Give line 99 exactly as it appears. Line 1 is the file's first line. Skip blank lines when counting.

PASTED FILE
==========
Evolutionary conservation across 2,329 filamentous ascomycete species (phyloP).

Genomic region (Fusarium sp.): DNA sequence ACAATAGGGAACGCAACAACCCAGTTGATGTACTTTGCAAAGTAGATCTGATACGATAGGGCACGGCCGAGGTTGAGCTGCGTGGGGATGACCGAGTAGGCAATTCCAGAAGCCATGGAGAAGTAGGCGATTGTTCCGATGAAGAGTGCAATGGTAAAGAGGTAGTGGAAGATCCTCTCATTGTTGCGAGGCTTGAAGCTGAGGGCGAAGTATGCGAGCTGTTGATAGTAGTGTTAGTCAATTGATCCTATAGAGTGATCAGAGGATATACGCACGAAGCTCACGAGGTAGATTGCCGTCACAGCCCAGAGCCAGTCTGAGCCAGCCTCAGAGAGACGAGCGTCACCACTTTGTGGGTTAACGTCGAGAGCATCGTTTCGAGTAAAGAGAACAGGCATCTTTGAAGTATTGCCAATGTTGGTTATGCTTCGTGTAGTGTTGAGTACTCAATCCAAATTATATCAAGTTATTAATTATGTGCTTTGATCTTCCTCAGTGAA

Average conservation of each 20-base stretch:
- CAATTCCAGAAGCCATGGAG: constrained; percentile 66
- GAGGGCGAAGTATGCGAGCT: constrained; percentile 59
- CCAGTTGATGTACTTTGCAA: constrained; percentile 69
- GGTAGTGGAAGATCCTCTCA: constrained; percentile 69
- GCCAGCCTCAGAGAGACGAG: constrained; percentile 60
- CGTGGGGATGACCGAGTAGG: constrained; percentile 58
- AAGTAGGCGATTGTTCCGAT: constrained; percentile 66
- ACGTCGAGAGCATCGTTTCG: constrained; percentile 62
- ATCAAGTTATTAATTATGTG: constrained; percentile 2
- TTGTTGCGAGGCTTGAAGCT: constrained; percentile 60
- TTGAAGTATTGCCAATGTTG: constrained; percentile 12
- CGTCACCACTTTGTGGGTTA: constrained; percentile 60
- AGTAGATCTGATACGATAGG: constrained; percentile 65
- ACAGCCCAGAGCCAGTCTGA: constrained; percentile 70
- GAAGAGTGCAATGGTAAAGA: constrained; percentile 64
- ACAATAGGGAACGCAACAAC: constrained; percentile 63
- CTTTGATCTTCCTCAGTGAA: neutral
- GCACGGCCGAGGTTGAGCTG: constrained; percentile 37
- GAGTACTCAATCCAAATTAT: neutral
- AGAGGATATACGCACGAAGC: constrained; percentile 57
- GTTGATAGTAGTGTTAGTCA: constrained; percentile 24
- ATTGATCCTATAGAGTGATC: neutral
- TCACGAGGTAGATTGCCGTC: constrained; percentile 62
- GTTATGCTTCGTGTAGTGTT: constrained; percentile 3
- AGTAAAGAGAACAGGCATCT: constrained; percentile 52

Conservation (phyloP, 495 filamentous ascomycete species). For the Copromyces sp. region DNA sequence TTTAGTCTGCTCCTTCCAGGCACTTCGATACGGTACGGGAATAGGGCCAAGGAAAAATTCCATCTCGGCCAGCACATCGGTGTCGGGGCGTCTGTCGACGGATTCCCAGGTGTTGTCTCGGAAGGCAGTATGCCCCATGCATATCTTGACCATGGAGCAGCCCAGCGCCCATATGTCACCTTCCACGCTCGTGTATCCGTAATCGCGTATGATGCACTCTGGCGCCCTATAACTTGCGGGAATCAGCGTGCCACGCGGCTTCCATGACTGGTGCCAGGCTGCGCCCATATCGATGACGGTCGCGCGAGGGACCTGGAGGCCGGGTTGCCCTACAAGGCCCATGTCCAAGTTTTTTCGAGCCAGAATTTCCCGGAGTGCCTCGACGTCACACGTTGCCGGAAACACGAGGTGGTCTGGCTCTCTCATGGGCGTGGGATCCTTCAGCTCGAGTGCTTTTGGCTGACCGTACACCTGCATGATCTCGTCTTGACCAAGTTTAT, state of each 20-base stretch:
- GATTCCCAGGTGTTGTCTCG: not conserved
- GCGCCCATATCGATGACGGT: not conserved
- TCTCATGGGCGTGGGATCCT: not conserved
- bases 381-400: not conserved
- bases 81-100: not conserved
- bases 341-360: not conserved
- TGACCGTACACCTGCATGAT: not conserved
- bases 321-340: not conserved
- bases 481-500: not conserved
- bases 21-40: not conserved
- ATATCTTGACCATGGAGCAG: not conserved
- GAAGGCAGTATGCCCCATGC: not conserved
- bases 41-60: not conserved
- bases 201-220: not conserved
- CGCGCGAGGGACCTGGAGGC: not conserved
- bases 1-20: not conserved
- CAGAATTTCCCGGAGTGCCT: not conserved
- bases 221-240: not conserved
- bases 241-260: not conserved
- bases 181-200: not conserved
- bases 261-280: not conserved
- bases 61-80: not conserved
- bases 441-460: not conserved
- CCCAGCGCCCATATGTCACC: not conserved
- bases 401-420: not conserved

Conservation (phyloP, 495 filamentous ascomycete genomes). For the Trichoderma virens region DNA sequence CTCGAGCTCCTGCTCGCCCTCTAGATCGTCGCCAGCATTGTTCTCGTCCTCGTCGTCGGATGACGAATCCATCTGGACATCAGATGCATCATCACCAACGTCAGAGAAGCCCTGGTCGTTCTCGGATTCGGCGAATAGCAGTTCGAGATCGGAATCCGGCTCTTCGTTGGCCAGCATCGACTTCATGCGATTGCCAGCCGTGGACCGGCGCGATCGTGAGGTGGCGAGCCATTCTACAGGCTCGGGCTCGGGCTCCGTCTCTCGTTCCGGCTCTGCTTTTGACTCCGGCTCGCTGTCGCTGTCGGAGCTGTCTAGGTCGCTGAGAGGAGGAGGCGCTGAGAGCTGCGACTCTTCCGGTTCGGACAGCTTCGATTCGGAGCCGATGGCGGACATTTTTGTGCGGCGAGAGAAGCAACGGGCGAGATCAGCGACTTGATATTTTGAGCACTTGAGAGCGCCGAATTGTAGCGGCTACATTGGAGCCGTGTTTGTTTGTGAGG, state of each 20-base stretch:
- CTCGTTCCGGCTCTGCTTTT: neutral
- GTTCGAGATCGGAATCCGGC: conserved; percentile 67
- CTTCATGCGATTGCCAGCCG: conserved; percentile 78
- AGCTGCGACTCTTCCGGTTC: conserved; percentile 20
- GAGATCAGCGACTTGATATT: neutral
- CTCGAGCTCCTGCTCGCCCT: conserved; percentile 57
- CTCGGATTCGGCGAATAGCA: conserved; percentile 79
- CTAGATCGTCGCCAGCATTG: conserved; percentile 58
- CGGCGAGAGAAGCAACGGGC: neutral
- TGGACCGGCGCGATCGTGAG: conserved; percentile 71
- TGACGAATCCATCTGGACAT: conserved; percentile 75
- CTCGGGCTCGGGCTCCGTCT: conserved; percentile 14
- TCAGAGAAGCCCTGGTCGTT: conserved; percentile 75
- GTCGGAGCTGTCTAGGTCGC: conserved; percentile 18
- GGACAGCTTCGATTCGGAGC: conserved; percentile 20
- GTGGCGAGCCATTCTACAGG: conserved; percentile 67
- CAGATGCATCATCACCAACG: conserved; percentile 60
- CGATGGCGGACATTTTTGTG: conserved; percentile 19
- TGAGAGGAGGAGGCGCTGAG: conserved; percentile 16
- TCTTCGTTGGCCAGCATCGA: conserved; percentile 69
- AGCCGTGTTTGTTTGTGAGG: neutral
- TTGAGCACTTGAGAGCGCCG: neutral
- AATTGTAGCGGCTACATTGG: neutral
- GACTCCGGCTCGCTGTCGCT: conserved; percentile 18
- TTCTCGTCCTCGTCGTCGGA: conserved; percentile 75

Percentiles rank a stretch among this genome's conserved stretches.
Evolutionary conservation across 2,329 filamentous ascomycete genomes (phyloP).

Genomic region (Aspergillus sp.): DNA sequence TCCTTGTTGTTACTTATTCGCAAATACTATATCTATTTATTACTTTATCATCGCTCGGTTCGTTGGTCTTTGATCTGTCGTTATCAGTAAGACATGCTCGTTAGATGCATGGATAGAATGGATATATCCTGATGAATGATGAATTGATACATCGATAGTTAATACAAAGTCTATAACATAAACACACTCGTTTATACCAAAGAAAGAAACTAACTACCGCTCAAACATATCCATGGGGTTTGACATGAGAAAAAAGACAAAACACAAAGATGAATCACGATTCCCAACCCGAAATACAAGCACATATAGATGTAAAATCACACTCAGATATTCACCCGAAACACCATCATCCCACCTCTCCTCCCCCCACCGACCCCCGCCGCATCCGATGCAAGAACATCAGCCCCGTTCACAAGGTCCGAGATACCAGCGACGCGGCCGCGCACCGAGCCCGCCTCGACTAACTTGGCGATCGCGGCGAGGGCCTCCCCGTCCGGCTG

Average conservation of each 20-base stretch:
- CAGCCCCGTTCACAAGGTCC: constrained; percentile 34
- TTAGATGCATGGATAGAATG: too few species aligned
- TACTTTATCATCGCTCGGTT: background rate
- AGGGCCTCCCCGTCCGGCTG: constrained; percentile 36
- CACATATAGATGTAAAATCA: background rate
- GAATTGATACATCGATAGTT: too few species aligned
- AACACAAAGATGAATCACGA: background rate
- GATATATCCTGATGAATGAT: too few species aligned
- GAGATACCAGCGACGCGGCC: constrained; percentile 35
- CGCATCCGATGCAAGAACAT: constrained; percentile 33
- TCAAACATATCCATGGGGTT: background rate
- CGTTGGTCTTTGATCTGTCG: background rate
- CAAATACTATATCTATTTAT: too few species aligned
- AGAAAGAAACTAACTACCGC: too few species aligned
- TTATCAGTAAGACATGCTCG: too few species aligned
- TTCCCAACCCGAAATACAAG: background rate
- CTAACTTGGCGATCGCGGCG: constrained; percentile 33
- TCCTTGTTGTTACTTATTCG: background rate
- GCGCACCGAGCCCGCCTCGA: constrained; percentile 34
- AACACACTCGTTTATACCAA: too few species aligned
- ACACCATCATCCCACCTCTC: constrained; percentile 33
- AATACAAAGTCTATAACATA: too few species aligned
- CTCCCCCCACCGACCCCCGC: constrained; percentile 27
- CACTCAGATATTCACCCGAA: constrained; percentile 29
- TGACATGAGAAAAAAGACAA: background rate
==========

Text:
- TTATCAGTAAGACATGCTCG: too few species aligned